When my counterpart and I started discussing Christmas dinner a few weeks back, I knew I wanted a cherry pie. I grew up in Northeast Wisconsin, and we spent our Christmases with my grandparents and cousins in Sturgeon Bay on the Door Peninsula, where orchards of tart cherries littered the landscape from Brussels bordering Kewaunee County in the south up to Gills Rock on the northern tip of the mainland where a ferry could take you to the islands on the very northern tip between Upper and Lower Michigan. Every Christmas, every holiday, ended with a tart cherry pie.
I haven't had a cherry pie for Christmas since that last Christmas with my grandmother in 2004. While I can usually count on my brother-in-law for a sweet potato pie - a regional favorite out here in Maryland - this year I decided that I was having a nice tart cherry pie like when I was a kid.
I have long been a fan of the basic pie crust in the Betty Crocker cookbook, but this year I deviated. I tried the Deluxe Butter Flaky Pastry Pie Dough from The Joy of Cooking, 1997 edition.
This is a double-crust recipe for a 10-inch pie. After recently discovering that my 9-inch pie pan is actually 9.5, I felt confident that this recipe would yield enough crust. For this pie crust, you will need:
2.5 cups all-purpose flour
1 teaspoon sugar
1 teaspoon salt
2 sticks of cold unsalted butter
1/4 cup vegetable shortening
1/3 cup plus 1 tablespoon ice water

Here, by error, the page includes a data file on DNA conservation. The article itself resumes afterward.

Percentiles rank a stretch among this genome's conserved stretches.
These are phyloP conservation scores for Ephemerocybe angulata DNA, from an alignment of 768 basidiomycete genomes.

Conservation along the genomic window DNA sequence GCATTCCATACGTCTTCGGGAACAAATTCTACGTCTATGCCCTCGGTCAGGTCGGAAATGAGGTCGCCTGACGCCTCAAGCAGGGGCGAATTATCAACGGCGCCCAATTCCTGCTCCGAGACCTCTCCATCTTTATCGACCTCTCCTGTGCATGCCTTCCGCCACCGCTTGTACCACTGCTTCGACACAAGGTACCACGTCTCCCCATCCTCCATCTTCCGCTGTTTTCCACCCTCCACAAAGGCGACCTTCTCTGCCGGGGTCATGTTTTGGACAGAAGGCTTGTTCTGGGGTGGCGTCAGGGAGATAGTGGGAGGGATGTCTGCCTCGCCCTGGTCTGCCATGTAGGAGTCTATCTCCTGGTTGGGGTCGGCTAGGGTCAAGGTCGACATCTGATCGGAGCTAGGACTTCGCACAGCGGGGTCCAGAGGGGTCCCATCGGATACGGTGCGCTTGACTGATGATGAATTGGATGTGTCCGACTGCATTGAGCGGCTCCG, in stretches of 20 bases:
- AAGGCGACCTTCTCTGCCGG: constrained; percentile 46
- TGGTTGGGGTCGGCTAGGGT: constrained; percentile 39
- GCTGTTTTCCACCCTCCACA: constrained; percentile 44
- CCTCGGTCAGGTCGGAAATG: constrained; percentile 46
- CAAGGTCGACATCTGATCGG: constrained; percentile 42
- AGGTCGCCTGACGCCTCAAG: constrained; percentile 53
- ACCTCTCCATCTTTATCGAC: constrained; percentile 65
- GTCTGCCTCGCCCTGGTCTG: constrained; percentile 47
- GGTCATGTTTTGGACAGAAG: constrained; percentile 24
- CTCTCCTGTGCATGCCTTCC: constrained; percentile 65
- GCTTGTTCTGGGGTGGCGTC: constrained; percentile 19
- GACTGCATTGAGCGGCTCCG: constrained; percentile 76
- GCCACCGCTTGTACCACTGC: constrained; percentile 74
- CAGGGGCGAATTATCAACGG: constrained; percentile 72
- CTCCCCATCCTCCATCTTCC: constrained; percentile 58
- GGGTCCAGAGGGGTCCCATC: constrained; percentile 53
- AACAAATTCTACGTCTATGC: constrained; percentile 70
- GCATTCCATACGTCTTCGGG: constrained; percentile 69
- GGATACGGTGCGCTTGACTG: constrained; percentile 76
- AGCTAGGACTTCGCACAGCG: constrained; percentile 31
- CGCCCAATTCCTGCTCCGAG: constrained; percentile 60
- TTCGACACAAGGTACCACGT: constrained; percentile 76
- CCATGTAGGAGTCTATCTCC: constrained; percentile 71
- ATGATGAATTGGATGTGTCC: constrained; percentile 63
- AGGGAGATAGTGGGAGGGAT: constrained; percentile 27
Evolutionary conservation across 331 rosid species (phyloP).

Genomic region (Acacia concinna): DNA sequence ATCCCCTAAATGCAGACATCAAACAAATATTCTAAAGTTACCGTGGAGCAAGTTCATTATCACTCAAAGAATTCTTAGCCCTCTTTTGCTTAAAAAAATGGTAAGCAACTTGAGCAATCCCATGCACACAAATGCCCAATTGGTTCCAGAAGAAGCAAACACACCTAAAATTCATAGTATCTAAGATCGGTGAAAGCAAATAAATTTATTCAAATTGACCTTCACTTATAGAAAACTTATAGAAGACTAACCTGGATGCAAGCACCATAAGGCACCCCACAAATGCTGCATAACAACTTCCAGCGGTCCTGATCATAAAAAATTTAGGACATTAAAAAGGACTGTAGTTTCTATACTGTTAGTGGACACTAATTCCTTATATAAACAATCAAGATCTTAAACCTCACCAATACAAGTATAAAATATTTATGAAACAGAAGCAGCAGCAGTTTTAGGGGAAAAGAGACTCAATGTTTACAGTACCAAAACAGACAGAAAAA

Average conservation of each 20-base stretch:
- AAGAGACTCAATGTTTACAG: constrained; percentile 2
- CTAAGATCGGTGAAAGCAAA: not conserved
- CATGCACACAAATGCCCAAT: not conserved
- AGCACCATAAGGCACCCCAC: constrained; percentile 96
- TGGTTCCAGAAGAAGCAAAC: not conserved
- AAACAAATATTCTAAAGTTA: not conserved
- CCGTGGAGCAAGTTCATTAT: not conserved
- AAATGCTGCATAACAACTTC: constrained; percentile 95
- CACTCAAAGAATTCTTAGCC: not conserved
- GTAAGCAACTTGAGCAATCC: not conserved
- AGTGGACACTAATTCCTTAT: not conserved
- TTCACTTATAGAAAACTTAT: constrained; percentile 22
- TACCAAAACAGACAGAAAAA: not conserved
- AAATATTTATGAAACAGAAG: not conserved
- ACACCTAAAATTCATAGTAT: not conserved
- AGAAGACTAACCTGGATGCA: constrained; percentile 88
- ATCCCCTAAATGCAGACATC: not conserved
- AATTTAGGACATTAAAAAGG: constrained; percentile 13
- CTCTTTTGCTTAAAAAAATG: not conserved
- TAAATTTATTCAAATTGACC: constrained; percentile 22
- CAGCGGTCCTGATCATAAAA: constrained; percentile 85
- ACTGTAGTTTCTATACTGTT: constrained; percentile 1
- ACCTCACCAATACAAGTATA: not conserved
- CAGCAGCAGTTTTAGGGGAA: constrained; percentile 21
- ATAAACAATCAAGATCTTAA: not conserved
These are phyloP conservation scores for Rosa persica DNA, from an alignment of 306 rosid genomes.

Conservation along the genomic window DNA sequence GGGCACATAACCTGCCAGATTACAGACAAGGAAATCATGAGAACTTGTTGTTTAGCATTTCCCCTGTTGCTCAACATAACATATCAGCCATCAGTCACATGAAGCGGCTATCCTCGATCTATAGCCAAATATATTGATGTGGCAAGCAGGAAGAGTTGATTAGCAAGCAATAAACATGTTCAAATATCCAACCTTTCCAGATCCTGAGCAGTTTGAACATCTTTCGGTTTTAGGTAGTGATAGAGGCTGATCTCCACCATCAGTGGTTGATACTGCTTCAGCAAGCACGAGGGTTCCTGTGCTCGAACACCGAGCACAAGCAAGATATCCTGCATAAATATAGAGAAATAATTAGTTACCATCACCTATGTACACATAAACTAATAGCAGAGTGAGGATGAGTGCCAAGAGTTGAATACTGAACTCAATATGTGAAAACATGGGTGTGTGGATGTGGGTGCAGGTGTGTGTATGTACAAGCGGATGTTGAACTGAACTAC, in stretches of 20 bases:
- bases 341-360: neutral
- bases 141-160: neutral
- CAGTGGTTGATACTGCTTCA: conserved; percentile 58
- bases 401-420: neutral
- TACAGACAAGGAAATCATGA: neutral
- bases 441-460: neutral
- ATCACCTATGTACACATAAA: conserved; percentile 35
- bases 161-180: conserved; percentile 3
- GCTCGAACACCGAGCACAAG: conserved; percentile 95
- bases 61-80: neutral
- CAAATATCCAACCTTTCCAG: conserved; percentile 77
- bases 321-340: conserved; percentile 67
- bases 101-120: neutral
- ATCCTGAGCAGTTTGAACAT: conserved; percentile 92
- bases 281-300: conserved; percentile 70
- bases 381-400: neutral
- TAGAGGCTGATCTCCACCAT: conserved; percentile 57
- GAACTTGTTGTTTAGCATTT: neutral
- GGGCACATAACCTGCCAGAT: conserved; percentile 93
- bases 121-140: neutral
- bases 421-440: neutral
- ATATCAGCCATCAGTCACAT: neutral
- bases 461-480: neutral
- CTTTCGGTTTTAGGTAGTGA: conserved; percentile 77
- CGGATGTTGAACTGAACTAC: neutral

Mix together your dry ingredients and set aside.
Cut your butter down into small pieces about 1/4 inch thick. Cut the butter into your dry ingredients using a pastry blender. The recipe - and really all pie crust recipes - claim you can use two butter knives cutting in a cross-wise motion against each other for this process. This has never worked for me, and I doubt it has worked for anyone. If you are a baker, even if only around the end of the year, get a pastry blender.
Now, the point of pie crust is fairly contrary to the point of many other baked items. For pie crust, you want to keep everything cold. Especially so with a butter crust like this one, so don't over work it. Cut everything together until there are still some pea-sized lumps of butter.
At this point, the recipe calls for the vegetable shortening, but also mentions that you can just use more butter if you like. The authors note that an all-butter crust is more difficult to work with. I was undeterred, and cut another half stick of cold butter into my dough.
The dough should still be pretty coarse but also somewhat mixed. Here's where I work it by hand, adding that ice water a little at a time. You want just enough to pull it all together. The third cup plus tablespoon was all I needed.
Divide it in half, shape each half into a flat disk, and chill for at least 30 minutes.
When the pie crust is chilling, I took a little rest, then moved on to the filling.I used the Cherry Pie with Canned or Bottled Fruit, also in The Joy of Cooking. For this filling you will need:
4 cups canned or bottled cherries, juice drained but 1/2 cup added back